Perth, Australia quartet blurs the lines between excess and ridiculousness

What’s in a name? That which we call psychedelic music by any other name would be just as mind-bendingly sublime. So despite the cheeky decision for songwriter and guitarist Jack McEwan to call his Perth, Australia, quartet Psychedelic Porn Crumpets, if you chisel past the edifice, you will find one of the more enlightening and intricate records of the year.

“There’s been a few interesting stories about people’s internet results,” said McEwan of the name. “I don’t think it hinders us, really. It’s great going through customs and telling security. They always chuckle. 

The name is ridiculous, but being sonically preposterous is an exercise in survival for the band, especially on a continent where it seems psychedelic music is the chief export.

The biggest ones, Tame Impala and King Gizzard, loom larger than just an influence on the young Crumpets' self-released sophomore album, And Now for the Whatchamacallit, in that those giants serve as mentors, or native guideposts, for the band’s indulgent ambitions. Sometimes, like on “Social Candy,” it’s a carbon-copy mash-up, blending Tame Impala’s prismatic, skyward production with King Gizzard’s wizardly pop-prog. More often than not, the Crumpets are daring, exploring and finding their way.

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“It’s been pretty uplifting to be compared to two of the best bands of our generation,” said McEwan, currently on an American tour that will land at Ace of Cups on Monday, Oct. 7. “One is headlining festivals and the other is playing to thousands every night. We’re a tadpole still growing in the music world. I think it sticks with you for a while until you can write enough material that diversifies you enough from other bands.”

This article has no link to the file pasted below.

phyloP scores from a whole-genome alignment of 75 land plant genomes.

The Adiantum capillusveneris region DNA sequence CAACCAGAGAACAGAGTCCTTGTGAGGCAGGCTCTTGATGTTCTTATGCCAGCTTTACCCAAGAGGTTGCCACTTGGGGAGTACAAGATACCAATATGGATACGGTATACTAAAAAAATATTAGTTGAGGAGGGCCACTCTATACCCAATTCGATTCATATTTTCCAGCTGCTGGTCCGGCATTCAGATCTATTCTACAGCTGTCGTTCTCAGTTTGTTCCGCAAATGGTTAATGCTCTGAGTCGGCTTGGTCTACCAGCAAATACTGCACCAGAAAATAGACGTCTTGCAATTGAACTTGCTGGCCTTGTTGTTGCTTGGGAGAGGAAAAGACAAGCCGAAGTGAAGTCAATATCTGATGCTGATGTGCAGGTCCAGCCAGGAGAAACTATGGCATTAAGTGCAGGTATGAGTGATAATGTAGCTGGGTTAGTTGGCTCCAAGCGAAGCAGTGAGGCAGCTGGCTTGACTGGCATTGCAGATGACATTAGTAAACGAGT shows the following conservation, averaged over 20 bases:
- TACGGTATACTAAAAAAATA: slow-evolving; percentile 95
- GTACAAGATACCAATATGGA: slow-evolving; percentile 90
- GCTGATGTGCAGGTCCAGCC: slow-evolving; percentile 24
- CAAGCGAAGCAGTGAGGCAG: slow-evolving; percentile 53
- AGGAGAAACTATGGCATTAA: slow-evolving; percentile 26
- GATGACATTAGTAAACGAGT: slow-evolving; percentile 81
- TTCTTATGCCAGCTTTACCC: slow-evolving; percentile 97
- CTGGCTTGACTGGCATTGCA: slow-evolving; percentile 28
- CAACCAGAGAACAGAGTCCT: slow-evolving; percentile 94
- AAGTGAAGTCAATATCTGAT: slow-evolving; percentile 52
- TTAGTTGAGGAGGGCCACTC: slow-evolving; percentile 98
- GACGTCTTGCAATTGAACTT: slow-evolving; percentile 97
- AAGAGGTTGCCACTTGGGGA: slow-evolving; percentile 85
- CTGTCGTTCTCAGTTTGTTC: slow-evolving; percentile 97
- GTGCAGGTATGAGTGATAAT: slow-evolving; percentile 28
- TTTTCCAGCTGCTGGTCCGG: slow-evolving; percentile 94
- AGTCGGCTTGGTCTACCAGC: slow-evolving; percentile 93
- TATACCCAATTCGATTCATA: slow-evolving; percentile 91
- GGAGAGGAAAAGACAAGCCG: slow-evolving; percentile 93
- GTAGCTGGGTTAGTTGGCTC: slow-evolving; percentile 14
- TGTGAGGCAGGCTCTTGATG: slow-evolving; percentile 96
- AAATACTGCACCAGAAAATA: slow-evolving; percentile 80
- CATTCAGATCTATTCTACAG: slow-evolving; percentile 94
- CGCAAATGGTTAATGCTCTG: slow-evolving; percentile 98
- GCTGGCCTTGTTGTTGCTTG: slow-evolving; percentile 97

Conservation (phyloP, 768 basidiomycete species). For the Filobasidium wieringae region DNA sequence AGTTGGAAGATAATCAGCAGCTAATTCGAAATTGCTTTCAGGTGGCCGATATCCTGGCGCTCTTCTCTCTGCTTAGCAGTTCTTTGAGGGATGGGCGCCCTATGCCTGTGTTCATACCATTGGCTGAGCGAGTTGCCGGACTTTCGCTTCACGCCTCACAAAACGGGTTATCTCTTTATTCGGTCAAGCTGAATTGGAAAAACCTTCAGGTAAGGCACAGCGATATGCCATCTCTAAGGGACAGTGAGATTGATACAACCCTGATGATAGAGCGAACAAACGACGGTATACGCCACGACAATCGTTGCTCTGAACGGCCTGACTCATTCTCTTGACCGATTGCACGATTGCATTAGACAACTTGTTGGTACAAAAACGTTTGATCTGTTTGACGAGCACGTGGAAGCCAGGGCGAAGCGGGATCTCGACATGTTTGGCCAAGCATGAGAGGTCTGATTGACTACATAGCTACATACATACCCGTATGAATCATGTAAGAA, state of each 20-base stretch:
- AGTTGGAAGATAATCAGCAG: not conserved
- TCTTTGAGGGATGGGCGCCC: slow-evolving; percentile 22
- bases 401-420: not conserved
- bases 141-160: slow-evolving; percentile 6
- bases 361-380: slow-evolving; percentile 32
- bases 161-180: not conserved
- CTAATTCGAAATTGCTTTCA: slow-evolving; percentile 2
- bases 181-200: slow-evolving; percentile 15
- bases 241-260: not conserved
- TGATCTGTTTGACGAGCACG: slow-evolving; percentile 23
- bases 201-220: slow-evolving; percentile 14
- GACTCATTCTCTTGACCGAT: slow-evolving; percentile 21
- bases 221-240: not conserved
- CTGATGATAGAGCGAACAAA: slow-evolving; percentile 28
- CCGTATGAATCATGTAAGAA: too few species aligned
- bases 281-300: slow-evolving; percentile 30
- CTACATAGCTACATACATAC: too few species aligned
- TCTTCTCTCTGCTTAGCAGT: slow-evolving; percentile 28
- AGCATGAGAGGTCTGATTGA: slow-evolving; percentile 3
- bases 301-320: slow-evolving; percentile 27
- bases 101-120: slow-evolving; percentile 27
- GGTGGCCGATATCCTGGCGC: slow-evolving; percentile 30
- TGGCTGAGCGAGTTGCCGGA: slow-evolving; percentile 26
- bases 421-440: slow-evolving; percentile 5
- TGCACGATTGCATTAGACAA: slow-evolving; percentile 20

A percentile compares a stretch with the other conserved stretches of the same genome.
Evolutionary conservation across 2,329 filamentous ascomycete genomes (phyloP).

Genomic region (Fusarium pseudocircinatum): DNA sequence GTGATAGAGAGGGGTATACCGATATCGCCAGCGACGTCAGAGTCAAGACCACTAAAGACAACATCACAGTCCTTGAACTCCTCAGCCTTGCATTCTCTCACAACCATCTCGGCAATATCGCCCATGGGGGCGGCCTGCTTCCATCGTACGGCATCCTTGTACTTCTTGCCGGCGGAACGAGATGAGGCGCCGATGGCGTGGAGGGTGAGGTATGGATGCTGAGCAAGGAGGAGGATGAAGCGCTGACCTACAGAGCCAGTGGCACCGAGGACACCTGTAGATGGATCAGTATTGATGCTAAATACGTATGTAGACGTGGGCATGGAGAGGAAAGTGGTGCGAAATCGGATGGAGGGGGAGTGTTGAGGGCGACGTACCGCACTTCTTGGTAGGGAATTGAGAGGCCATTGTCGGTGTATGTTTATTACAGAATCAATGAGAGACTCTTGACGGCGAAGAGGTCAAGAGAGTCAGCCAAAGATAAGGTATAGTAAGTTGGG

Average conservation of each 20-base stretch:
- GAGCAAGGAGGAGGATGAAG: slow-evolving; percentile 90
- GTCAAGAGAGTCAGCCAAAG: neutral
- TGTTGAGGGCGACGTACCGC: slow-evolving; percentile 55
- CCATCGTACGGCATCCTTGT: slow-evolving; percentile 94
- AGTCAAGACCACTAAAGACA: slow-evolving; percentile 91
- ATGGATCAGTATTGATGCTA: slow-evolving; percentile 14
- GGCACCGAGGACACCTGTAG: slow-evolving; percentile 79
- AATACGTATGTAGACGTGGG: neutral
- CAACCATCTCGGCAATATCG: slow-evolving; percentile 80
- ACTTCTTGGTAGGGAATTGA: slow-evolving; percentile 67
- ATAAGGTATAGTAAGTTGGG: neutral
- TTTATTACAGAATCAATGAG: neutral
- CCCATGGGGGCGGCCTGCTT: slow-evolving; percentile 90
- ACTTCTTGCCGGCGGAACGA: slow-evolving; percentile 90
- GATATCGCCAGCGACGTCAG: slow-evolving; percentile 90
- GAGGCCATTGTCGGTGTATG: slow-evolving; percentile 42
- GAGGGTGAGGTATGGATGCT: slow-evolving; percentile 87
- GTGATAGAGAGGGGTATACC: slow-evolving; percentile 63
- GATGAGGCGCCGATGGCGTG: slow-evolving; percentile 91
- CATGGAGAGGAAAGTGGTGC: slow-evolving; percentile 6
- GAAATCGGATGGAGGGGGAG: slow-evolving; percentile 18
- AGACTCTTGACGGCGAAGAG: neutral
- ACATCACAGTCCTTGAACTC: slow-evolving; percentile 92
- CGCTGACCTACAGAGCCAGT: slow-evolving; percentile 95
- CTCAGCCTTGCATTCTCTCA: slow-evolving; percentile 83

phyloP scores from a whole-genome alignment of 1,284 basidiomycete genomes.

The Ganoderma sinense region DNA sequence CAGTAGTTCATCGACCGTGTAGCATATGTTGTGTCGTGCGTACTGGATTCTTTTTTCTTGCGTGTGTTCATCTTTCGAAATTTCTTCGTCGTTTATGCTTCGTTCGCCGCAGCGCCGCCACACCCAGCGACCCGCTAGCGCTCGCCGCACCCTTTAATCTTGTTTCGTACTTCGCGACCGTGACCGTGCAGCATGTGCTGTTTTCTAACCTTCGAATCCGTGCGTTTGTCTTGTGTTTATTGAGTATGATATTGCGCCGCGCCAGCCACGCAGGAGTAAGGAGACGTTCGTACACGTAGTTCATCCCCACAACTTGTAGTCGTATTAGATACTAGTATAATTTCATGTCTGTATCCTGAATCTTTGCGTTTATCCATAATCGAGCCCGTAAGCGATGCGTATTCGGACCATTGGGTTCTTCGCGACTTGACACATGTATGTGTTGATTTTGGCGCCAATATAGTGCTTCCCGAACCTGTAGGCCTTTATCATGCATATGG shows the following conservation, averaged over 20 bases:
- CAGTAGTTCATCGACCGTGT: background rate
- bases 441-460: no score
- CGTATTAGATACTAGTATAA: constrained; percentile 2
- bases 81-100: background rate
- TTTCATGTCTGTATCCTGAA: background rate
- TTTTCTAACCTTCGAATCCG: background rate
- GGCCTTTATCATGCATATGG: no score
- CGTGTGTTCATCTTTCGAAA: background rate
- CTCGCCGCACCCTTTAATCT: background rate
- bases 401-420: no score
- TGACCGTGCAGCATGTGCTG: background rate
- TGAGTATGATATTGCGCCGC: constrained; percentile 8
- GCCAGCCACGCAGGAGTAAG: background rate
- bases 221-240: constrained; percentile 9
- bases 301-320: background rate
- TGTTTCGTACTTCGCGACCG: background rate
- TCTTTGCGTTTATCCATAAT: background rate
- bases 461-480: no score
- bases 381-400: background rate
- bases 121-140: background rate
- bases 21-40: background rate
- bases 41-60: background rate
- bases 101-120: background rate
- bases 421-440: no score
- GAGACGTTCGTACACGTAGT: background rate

Indeed, the bulk of Whatchamacallit pushes past the growing pains and into the Crumpets’ unique form of maximalism. Though everything from Queen, Zappa, 10cc, electronica and thrash flit around each song like a radio dial not content to stay still, it’s not cut and paste. McEwan’s auteur approach was to create something quite grand — an Electric Light Orchestra epic that favors excess over modesty, fun over technicality. The highlights come in freaky time-signatures, bubblegum harmonies and frenetic solos that fly like a double-edged Thin Lizzy jawn. It stretches and molds obtuse '70s vibes into millennial boogie rock.

That there is such a boom of wildly engaging psychedelic bands coming from the southern hemisphere shouldn’t be so confounding. The Australian government does, after all, pay grants to artists and musicians looking to spread the country’s culture on an international level, and Psychedelic Porn Crumpets have benefited from that windfall, financing the hi-fi recording of Whatchamacallit and tours around the world. Yet, even if you subsist on hand-outs, with time and resources on your side, evolving into the realm of Tame Impala takes sweat, vision and style. That’s something McEwan and his friends have for days.